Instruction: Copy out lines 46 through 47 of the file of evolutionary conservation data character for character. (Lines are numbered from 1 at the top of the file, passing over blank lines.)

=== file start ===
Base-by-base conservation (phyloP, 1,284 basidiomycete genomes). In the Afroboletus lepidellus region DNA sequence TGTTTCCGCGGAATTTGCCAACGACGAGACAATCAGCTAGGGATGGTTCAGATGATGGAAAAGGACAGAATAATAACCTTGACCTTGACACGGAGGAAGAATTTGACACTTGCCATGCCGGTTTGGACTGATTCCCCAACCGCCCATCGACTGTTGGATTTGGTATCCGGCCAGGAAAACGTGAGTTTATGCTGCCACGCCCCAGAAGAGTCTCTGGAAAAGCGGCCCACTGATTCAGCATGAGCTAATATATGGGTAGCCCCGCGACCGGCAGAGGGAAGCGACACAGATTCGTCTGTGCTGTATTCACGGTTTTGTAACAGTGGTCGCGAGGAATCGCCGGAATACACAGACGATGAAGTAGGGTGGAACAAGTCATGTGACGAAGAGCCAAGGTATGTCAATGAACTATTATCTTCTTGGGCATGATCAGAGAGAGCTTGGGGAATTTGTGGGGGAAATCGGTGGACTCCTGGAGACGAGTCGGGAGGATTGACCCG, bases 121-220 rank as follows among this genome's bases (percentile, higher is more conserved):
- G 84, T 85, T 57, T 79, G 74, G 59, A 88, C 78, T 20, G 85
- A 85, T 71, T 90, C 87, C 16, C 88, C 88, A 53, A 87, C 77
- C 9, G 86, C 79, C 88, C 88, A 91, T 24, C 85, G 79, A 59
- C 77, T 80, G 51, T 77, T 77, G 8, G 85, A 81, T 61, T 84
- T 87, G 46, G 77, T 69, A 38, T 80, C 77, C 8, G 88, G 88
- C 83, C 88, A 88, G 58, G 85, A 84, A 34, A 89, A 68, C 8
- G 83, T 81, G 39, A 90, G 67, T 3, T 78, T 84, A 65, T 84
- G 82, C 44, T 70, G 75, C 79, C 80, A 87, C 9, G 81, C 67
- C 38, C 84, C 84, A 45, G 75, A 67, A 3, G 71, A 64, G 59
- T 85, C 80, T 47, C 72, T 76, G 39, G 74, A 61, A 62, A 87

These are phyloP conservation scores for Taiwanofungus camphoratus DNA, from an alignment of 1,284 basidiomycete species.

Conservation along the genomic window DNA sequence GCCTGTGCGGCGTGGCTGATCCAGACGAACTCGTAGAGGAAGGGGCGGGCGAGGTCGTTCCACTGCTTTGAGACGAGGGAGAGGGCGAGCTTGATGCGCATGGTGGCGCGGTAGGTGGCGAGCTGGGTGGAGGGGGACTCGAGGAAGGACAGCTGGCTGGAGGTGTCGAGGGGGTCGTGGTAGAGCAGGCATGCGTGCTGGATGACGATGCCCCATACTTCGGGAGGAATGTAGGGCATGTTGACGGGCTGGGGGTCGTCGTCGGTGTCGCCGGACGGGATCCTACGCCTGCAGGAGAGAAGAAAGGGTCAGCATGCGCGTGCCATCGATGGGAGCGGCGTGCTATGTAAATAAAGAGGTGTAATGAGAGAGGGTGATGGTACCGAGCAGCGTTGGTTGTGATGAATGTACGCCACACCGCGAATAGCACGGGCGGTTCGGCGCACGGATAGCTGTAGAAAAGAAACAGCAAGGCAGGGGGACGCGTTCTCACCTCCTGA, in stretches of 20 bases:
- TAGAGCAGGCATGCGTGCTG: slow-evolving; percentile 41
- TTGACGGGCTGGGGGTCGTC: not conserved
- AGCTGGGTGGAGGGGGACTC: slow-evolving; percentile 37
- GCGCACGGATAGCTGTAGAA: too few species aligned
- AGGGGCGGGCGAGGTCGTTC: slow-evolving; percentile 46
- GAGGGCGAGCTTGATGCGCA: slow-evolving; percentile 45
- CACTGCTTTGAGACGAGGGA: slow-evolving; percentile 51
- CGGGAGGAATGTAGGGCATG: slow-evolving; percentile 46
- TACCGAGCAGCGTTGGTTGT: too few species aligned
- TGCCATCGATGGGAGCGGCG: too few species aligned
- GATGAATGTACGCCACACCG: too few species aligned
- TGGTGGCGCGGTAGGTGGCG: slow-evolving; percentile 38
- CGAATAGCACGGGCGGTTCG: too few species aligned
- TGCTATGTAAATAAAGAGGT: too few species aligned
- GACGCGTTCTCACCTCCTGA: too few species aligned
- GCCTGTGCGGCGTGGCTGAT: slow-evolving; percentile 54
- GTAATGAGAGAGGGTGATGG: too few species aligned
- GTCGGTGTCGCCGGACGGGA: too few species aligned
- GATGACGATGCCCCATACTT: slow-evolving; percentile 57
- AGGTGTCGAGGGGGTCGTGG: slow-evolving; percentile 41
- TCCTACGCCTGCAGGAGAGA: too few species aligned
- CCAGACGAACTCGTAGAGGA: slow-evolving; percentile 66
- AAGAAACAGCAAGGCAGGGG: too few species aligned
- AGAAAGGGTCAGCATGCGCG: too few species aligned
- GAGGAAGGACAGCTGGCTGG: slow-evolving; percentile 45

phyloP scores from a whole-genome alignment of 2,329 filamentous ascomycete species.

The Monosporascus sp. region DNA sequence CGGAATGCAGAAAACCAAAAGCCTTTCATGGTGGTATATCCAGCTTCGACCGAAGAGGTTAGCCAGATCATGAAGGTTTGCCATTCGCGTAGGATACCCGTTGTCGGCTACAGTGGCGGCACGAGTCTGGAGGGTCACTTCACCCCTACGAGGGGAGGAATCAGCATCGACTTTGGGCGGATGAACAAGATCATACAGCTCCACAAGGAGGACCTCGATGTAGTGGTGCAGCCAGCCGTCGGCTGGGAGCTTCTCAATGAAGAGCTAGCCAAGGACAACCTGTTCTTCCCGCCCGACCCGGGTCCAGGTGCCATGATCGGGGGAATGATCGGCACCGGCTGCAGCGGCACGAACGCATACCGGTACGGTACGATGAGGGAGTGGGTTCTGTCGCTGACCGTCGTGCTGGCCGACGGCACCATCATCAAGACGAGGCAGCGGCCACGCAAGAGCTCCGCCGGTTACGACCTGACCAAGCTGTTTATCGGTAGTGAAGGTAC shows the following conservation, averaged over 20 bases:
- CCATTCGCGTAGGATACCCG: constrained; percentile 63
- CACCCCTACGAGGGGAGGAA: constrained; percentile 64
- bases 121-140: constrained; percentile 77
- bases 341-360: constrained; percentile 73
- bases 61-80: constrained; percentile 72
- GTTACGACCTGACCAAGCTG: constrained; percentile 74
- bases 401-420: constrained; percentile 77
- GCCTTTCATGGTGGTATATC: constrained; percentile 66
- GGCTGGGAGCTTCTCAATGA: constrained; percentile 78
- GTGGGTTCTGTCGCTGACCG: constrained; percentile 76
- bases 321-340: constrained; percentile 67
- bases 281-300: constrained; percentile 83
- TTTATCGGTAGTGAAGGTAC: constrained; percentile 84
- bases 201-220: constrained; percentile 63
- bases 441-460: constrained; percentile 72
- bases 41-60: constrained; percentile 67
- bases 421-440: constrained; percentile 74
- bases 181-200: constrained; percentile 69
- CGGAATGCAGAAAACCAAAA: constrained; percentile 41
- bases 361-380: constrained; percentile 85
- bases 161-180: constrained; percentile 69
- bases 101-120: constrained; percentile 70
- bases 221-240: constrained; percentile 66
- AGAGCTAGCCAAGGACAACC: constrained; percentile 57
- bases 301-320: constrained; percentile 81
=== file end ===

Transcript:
- GTTACGACCTGACCAAGCTG: constrained; percentile 74
- bases 401-420: constrained; percentile 77